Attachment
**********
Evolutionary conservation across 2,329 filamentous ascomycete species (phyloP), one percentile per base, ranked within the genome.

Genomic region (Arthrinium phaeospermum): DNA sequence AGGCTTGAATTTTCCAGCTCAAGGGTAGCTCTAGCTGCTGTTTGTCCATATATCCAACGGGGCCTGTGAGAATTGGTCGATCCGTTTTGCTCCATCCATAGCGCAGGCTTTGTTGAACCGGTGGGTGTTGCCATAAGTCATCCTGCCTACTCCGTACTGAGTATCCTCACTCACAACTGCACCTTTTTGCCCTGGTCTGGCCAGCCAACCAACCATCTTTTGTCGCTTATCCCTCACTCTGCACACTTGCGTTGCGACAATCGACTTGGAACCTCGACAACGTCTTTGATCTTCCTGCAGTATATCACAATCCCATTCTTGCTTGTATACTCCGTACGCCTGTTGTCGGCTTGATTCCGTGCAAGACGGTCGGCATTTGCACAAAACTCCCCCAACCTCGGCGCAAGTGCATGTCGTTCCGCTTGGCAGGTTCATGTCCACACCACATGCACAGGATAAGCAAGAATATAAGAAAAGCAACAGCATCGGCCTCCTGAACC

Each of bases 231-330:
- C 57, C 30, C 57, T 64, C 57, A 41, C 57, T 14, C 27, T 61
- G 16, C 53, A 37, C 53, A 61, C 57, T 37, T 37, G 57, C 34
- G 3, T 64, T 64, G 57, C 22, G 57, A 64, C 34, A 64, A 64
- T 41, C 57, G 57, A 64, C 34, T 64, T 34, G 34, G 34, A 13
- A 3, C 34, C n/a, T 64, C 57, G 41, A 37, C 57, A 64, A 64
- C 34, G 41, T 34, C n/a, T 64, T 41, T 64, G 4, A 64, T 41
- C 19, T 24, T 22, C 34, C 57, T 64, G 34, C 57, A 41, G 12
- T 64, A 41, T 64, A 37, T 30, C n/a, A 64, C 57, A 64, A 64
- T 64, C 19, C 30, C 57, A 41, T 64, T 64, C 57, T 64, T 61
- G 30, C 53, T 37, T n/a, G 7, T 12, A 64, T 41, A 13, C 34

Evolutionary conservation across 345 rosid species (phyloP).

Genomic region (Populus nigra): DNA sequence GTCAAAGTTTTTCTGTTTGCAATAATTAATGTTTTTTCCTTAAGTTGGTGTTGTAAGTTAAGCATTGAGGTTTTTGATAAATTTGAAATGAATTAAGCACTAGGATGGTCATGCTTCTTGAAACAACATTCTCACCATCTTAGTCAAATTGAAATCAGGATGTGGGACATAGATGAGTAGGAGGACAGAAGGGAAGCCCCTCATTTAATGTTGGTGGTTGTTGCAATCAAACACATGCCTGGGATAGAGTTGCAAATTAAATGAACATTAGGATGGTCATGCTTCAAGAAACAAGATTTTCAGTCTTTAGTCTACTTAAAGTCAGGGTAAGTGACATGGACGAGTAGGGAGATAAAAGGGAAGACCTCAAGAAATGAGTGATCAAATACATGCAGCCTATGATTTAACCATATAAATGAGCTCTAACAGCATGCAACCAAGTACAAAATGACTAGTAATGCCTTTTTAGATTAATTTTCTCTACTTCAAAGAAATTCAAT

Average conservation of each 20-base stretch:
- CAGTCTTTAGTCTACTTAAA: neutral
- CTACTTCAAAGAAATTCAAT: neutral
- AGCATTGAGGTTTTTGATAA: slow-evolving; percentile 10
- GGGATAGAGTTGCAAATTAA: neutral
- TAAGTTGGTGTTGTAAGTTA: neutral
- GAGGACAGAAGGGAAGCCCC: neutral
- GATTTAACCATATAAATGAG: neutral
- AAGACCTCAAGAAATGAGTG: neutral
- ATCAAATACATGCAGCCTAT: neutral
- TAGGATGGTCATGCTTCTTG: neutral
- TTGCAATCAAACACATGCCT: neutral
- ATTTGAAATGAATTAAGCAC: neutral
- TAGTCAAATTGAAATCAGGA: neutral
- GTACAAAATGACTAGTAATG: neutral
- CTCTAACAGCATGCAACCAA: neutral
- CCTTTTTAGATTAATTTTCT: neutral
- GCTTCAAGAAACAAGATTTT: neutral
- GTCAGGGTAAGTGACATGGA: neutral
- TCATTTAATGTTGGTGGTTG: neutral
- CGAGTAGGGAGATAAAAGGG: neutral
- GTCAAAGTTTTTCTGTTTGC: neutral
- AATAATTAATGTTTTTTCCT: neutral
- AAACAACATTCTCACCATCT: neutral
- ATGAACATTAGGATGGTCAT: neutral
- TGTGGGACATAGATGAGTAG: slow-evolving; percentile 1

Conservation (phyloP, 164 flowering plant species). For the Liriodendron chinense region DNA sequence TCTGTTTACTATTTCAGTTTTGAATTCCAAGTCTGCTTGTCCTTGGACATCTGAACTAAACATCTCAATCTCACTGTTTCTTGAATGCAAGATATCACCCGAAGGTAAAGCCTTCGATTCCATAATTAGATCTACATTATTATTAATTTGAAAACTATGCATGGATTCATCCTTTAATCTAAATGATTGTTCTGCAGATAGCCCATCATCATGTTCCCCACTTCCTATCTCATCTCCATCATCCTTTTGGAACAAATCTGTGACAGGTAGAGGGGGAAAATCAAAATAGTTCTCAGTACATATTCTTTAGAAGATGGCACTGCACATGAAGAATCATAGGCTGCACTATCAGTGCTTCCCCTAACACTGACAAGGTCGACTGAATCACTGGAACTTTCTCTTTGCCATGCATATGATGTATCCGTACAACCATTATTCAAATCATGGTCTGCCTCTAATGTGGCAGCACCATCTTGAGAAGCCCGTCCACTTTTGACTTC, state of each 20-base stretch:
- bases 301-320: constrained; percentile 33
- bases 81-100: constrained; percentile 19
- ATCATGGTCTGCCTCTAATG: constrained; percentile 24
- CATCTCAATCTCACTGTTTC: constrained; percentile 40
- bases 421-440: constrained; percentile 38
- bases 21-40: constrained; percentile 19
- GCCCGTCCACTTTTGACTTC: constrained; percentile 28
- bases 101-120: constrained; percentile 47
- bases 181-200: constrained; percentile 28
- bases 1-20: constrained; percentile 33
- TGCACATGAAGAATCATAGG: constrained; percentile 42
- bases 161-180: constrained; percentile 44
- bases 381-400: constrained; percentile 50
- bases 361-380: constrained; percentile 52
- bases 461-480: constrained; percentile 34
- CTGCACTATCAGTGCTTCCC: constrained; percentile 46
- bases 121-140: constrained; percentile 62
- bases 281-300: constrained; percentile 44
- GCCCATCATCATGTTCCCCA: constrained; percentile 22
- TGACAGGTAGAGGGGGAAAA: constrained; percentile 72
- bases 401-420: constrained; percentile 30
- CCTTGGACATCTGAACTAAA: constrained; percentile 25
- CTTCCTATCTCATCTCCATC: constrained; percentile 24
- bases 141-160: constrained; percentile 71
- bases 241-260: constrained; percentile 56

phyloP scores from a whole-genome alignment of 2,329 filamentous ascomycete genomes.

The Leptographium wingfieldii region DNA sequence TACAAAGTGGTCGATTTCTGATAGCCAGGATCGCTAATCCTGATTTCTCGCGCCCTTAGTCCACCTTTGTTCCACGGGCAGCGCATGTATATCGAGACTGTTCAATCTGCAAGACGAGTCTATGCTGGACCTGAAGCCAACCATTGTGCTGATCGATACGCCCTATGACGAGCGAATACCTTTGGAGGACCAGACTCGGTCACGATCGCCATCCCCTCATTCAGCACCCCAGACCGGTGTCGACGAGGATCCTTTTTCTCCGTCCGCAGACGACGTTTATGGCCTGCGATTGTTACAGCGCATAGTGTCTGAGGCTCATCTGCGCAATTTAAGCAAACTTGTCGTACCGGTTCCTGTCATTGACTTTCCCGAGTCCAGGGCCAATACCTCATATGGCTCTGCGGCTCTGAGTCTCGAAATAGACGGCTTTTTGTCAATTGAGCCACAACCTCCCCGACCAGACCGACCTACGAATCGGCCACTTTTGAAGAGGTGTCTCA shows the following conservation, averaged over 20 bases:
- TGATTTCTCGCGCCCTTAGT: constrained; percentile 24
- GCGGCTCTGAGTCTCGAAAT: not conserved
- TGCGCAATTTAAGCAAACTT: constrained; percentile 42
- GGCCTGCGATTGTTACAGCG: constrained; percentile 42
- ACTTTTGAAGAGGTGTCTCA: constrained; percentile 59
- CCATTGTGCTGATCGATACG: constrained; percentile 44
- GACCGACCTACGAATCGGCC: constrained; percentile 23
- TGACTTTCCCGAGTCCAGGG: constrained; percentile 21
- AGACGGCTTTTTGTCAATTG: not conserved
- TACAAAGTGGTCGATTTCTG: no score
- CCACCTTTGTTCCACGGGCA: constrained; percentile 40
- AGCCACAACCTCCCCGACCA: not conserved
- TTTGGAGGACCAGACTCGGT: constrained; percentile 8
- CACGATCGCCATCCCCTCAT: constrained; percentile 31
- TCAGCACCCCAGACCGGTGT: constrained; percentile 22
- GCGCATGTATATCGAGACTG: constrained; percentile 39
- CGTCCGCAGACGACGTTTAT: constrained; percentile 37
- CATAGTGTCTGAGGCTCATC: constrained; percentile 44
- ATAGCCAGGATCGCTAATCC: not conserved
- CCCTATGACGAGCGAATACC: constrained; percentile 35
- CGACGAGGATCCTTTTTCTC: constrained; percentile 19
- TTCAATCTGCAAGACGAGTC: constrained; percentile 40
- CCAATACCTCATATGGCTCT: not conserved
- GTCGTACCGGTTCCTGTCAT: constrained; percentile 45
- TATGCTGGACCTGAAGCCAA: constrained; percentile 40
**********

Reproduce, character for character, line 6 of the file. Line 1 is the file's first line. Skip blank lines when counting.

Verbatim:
- G 3, T 64, T 64, G 57, C 22, G 57, A 64, C 34, A 64, A 64